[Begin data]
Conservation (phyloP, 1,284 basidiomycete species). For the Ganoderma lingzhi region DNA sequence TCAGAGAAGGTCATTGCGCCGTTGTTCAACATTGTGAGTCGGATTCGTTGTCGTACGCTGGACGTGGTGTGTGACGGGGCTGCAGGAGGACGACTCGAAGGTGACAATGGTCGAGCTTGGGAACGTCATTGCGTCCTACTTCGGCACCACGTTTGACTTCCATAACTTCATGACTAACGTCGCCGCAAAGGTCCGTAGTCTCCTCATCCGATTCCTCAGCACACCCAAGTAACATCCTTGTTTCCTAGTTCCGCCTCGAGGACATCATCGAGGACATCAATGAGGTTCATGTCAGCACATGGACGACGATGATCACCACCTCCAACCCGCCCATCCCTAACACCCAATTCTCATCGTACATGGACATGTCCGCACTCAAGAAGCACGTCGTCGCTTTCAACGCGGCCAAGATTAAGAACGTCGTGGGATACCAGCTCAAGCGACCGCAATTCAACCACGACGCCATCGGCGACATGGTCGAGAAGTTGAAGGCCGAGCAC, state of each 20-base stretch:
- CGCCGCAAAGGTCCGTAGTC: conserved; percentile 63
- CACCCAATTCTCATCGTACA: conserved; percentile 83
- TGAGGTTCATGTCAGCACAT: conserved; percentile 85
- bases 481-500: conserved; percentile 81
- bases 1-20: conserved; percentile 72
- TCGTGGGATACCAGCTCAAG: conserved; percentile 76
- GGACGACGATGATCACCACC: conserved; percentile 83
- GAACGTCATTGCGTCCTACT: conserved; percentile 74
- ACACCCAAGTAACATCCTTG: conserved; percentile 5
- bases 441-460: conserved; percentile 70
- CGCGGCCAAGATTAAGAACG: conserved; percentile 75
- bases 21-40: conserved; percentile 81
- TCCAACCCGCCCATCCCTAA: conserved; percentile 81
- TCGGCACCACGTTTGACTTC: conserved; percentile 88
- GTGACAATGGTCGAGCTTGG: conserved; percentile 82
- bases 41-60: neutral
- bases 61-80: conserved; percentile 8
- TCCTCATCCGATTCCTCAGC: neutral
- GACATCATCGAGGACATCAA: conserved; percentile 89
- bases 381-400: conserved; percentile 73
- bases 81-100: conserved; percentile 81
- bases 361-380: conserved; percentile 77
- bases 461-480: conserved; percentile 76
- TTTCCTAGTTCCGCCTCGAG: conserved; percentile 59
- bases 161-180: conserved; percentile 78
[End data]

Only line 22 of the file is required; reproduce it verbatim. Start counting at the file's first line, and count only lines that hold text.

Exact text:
- bases 81-100: conserved; percentile 81